Conservatives Learn Data Skills for Campaigns
Early this summer, I was among 40 students who attended the Leadership Institute’s first-ever Campaign Data Workshop.

Since liberals began using data driven technology in 2004, conservatives have put themselves at a disadvantage by stubbornly sticking with inefficient paper walk books.  Their campaigns have suffered the consequences.

During the evening workshop, attendees heard topics ranging from general campaign advice to specific data applications in case studies.

“Data driven technology acts as a force multiplier and data can help campaign managers make key decisions," said Joshua Fimbres, a Business Intelligence Analyst at Freedom Partners.  

Joshua specifically spoke on data and why it is important for campaigns.  He showed various companies who provide data services to campaigns, and strategies  to use voter data within the different phases of a campaign.

“In fact,” Joshua went on to say, “I would even go as far as to say that all campaign structure exists to implement these data driven decisions."  

He also covered examples of strategies he implemented in California and Maryland where voter data was used to effectively map out campaigns.

Chris Stolte, Director of Campaign Accounts from i360, followed with a practical exercise on how to use their i360 app.  Students downloaded the company’s app during the lecture and practiced its use by generating a mock call list and walk book.

One student in the workshop raised his hand to vouch for the application.  As an employee at uCampaign, the student had previous experience with the program while placed on the Ted Cruz campaign.  He also added valuable insight on how their application helped the Ted Cruz campaign effectively reach and mobilize voters using the freshly updated data provided by the other users.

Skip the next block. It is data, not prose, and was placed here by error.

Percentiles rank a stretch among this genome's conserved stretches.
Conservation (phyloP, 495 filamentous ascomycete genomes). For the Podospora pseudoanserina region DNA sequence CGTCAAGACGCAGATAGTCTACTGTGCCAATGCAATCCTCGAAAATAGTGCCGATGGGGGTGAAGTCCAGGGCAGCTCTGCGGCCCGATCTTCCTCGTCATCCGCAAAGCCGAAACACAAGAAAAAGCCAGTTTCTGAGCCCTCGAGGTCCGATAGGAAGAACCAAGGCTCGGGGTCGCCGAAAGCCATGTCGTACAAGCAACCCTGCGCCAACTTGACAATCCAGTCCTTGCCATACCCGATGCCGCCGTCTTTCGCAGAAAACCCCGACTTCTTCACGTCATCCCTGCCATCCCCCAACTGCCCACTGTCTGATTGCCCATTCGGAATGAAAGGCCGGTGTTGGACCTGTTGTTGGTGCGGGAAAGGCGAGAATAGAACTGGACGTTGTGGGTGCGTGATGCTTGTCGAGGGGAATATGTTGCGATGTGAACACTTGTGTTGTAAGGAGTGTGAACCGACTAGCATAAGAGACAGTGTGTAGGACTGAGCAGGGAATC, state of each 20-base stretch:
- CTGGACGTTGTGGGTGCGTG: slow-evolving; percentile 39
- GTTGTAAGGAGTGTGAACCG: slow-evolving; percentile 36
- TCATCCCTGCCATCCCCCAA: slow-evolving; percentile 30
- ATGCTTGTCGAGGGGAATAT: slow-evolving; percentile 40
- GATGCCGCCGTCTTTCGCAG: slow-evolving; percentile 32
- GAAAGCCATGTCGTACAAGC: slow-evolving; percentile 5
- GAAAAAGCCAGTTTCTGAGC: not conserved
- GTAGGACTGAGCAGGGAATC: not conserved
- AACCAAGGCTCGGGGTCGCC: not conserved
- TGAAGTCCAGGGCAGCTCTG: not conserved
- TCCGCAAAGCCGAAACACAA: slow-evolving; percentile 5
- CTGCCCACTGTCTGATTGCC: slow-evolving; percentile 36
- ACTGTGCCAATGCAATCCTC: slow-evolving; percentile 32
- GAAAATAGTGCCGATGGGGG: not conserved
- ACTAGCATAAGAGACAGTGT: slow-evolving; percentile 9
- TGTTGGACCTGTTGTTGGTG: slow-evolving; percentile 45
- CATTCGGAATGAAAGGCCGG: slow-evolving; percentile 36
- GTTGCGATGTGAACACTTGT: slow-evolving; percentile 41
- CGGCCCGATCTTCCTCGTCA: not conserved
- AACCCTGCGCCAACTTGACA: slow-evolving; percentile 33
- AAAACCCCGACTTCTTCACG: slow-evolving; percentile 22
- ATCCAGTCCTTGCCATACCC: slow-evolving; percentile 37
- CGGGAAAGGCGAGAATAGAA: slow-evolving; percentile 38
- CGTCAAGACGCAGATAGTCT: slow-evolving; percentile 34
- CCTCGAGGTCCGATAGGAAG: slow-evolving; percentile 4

Many of the students’ own campaign experiences shone through during a group exercise which provided an opportunity to create questions to identify potential voters.  

Laughter, discussion, and flying pens brought a sense of camaraderie as attendees shared different voter ID questions with the class. 

Thomas Bingham, Political Training Coordinator at the Leadership Institute, closed out the evening training workshop by emphasizing the winning difference on close campaigns.  

"Comparing a campaign with no technology at all going full throttle, to one with a smaller staff using technology and data to make decisions on their campaign, it can make a difference in performance of anywhere from 5% to 8%," he said.

As a former campaign volunteer myself, I can tell you there is a night and day difference between the paper walk book system and the modernized system.

The paper system often leaves you with frustrated volunteers, missing data, and wastes time, while data technology provides up-to-the-minute updates to headquarters, making it easy for volunteers to see their own progress and succeed.  

Learning how to effectively collect and use voter data is essential for anyone who is serious about winning a modern election; attending the Campaign Data Workshop gave many campaigns a head start.

The next Campaign Data workshop is to take place on August 17 in Arlington, Virginia. 

R. McKinley is an intern in the Political Training department at the Leadership Institute.  Click here for more information on upcoming trainings.  The Leadership Institute offers more than 47 types of training programs, works with more than 1,643 conservative student groups, and helps employers connect with conservative job seekers.  Since the Institute’s 1979 founding, LI has trained more than 175,000 conservative activists, students, and leaders.  Graduates include members of Congress, state legislators, local officials, media personalities, and conservative organization leaders.  For more information, please visit